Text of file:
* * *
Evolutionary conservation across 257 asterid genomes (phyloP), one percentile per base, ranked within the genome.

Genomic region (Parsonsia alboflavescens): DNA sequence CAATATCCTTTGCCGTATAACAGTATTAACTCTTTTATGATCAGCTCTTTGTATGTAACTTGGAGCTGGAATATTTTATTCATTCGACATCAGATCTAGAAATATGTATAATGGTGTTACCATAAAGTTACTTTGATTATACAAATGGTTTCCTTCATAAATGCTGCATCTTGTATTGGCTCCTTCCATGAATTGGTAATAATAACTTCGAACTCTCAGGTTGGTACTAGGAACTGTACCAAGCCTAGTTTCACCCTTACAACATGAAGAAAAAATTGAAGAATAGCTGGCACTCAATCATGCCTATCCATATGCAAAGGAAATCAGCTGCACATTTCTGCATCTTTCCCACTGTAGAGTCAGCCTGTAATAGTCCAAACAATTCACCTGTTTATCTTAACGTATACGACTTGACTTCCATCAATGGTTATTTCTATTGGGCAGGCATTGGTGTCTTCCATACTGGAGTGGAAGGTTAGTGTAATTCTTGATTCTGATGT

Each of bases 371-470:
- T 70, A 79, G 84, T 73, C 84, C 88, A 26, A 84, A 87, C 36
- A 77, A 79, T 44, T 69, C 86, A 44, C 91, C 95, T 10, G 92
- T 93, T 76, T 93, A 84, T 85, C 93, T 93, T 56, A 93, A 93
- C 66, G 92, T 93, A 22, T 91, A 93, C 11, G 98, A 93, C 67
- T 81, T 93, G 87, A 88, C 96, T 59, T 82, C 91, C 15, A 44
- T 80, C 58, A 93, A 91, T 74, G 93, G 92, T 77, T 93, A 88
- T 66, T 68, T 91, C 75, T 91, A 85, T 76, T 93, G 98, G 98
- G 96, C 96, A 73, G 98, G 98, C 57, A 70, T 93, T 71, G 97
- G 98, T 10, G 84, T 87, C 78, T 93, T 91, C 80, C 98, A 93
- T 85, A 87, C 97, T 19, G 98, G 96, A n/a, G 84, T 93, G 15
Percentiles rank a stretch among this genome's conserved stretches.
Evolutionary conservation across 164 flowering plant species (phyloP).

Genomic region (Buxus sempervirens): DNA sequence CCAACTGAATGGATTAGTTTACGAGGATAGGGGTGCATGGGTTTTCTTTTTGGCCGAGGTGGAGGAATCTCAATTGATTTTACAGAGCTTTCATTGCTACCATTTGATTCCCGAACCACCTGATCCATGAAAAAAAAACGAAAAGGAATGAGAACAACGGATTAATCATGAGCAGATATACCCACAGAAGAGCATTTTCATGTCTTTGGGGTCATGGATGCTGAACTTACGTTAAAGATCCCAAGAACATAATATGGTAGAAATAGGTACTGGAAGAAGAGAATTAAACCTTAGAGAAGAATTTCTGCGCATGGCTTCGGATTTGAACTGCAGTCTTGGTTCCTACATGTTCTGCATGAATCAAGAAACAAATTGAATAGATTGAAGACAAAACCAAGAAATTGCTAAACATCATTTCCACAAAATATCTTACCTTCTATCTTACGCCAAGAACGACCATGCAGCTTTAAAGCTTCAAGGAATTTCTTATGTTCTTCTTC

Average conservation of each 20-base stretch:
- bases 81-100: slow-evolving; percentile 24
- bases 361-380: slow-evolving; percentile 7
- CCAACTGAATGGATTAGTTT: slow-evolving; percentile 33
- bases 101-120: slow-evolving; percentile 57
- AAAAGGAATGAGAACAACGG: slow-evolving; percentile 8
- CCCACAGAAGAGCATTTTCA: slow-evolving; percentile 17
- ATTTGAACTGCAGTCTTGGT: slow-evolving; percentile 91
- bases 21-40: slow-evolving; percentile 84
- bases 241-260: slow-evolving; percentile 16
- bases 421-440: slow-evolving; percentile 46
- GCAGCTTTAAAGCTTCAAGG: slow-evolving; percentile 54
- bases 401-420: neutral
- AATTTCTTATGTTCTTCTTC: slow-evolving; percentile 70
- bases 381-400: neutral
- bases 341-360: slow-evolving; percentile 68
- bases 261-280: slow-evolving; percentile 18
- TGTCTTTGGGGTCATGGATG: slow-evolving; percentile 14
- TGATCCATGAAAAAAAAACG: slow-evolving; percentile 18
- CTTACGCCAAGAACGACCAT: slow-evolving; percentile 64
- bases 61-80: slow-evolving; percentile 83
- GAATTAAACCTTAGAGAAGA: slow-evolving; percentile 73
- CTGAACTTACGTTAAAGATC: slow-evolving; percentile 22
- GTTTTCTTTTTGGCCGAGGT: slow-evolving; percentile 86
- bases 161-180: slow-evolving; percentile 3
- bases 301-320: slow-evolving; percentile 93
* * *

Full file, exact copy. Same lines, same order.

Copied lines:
Evolutionary conservation across 257 asterid genomes (phyloP), one percentile per base, ranked within the genome.

Genomic region (Parsonsia alboflavescens): DNA sequence CAATATCCTTTGCCGTATAACAGTATTAACTCTTTTATGATCAGCTCTTTGTATGTAACTTGGAGCTGGAATATTTTATTCATTCGACATCAGATCTAGAAATATGTATAATGGTGTTACCATAAAGTTACTTTGATTATACAAATGGTTTCCTTCATAAATGCTGCATCTTGTATTGGCTCCTTCCATGAATTGGTAATAATAACTTCGAACTCTCAGGTTGGTACTAGGAACTGTACCAAGCCTAGTTTCACCCTTACAACATGAAGAAAAAATTGAAGAATAGCTGGCACTCAATCATGCCTATCCATATGCAAAGGAAATCAGCTGCACATTTCTGCATCTTTCCCACTGTAGAGTCAGCCTGTAATAGTCCAAACAATTCACCTGTTTATCTTAACGTATACGACTTGACTTCCATCAATGGTTATTTCTATTGGGCAGGCATTGGTGTCTTCCATACTGGAGTGGAAGGTTAGTGTAATTCTTGATTCTGATGT

Each of bases 371-470:
- T 70, A 79, G 84, T 73, C 84, C 88, A 26, A 84, A 87, C 36
- A 77, A 79, T 44, T 69, C 86, A 44, C 91, C 95, T 10, G 92
- T 93, T 76, T 93, A 84, T 85, C 93, T 93, T 56, A 93, A 93
- C 66, G 92, T 93, A 22, T 91, A 93, C 11, G 98, A 93, C 67
- T 81, T 93, G 87, A 88, C 96, T 59, T 82, C 91, C 15, A 44
- T 80, C 58, A 93, A 91, T 74, G 93, G 92, T 77, T 93, A 88
- T 66, T 68, T 91, C 75, T 91, A 85, T 76, T 93, G 98, G 98
- G 96, C 96, A 73, G 98, G 98, C 57, A 70, T 93, T 71, G 97
- G 98, T 10, G 84, T 87, C 78, T 93, T 91, C 80, C 98, A 93
- T 85, A 87, C 97, T 19, G 98, G 96, A n/a, G 84, T 93, G 15
Percentiles rank a stretch among this genome's conserved stretches.
Evolutionary conservation across 164 flowering plant species (phyloP).

Genomic region (Buxus sempervirens): DNA sequence CCAACTGAATGGATTAGTTTACGAGGATAGGGGTGCATGGGTTTTCTTTTTGGCCGAGGTGGAGGAATCTCAATTGATTTTACAGAGCTTTCATTGCTACCATTTGATTCCCGAACCACCTGATCCATGAAAAAAAAACGAAAAGGAATGAGAACAACGGATTAATCATGAGCAGATATACCCACAGAAGAGCATTTTCATGTCTTTGGGGTCATGGATGCTGAACTTACGTTAAAGATCCCAAGAACATAATATGGTAGAAATAGGTACTGGAAGAAGAGAATTAAACCTTAGAGAAGAATTTCTGCGCATGGCTTCGGATTTGAACTGCAGTCTTGGTTCCTACATGTTCTGCATGAATCAAGAAACAAATTGAATAGATTGAAGACAAAACCAAGAAATTGCTAAACATCATTTCCACAAAATATCTTACCTTCTATCTTACGCCAAGAACGACCATGCAGCTTTAAAGCTTCAAGGAATTTCTTATGTTCTTCTTC

Average conservation of each 20-base stretch:
- bases 81-100: slow-evolving; percentile 24
- bases 361-380: slow-evolving; percentile 7
- CCAACTGAATGGATTAGTTT: slow-evolving; percentile 33
- bases 101-120: slow-evolving; percentile 57
- AAAAGGAATGAGAACAACGG: slow-evolving; percentile 8
- CCCACAGAAGAGCATTTTCA: slow-evolving; percentile 17
- ATTTGAACTGCAGTCTTGGT: slow-evolving; percentile 91
- bases 21-40: slow-evolving; percentile 84
- bases 241-260: slow-evolving; percentile 16
- bases 421-440: slow-evolving; percentile 46
- GCAGCTTTAAAGCTTCAAGG: slow-evolving; percentile 54
- bases 401-420: neutral
- AATTTCTTATGTTCTTCTTC: slow-evolving; percentile 70
- bases 381-400: neutral
- bases 341-360: slow-evolving; percentile 68
- bases 261-280: slow-evolving; percentile 18
- TGTCTTTGGGGTCATGGATG: slow-evolving; percentile 14
- TGATCCATGAAAAAAAAACG: slow-evolving; percentile 18
- CTTACGCCAAGAACGACCAT: slow-evolving; percentile 64
- bases 61-80: slow-evolving; percentile 83
- GAATTAAACCTTAGAGAAGA: slow-evolving; percentile 73
- CTGAACTTACGTTAAAGATC: slow-evolving; percentile 22
- GTTTTCTTTTTGGCCGAGGT: slow-evolving; percentile 86
- bases 161-180: slow-evolving; percentile 3
- bases 301-320: slow-evolving; percentile 93